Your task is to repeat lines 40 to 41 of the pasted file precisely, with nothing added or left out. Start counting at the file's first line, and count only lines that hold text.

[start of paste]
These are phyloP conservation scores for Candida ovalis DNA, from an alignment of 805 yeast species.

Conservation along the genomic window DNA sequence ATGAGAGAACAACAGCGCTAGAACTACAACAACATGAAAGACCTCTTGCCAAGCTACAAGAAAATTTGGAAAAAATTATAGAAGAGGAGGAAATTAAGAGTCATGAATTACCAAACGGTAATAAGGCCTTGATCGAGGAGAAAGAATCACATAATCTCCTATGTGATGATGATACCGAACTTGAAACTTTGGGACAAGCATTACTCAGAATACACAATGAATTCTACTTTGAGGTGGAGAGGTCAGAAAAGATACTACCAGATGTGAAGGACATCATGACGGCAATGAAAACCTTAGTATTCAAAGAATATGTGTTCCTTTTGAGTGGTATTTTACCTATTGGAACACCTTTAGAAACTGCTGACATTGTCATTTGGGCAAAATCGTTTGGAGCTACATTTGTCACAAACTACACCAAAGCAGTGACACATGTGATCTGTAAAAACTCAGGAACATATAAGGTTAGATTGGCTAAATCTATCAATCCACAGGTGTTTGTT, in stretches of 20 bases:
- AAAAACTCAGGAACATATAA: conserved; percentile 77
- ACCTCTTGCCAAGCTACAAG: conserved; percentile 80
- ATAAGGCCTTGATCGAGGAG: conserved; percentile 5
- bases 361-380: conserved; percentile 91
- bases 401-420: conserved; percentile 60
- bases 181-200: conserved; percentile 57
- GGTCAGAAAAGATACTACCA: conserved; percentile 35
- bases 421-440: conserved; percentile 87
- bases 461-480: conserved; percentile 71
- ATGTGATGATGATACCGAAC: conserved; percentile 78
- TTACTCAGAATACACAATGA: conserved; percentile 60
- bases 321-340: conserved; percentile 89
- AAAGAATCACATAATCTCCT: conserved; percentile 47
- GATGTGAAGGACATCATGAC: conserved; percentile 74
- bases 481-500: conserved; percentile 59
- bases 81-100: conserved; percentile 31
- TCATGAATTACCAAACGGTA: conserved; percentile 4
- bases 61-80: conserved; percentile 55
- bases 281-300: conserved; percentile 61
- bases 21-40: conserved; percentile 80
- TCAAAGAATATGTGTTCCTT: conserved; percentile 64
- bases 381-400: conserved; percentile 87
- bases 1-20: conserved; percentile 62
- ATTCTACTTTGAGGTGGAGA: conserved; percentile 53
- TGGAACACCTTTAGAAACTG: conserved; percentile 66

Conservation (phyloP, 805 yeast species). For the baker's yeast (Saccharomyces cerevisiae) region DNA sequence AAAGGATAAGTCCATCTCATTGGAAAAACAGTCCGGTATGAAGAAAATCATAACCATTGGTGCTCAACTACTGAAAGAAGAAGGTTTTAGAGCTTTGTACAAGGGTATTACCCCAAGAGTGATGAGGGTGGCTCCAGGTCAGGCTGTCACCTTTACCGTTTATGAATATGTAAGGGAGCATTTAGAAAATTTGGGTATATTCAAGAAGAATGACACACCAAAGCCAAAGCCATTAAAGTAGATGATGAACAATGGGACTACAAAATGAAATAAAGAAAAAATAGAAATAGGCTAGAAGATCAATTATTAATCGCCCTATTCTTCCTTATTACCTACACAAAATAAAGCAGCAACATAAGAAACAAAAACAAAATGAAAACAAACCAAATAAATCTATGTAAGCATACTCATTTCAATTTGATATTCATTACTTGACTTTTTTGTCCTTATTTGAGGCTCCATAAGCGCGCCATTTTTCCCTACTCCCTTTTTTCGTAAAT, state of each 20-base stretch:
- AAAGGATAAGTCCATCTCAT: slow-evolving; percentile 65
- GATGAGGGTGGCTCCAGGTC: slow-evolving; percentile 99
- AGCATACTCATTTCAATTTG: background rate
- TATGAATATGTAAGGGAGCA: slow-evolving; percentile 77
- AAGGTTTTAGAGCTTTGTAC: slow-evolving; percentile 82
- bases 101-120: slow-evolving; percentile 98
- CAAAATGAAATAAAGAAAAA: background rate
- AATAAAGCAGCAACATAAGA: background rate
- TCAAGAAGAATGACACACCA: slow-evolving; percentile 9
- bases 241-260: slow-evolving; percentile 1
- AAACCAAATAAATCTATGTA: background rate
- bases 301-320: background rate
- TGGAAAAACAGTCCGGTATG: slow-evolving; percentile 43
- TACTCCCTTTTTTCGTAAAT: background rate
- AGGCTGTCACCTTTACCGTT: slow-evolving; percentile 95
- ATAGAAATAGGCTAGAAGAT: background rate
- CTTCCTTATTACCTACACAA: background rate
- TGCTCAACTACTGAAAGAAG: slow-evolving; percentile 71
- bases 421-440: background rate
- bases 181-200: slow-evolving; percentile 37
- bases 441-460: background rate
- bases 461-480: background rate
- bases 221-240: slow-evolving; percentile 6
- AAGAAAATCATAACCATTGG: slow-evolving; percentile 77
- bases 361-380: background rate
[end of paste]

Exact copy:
- bases 301-320: background rate
- TGGAAAAACAGTCCGGTATG: slow-evolving; percentile 43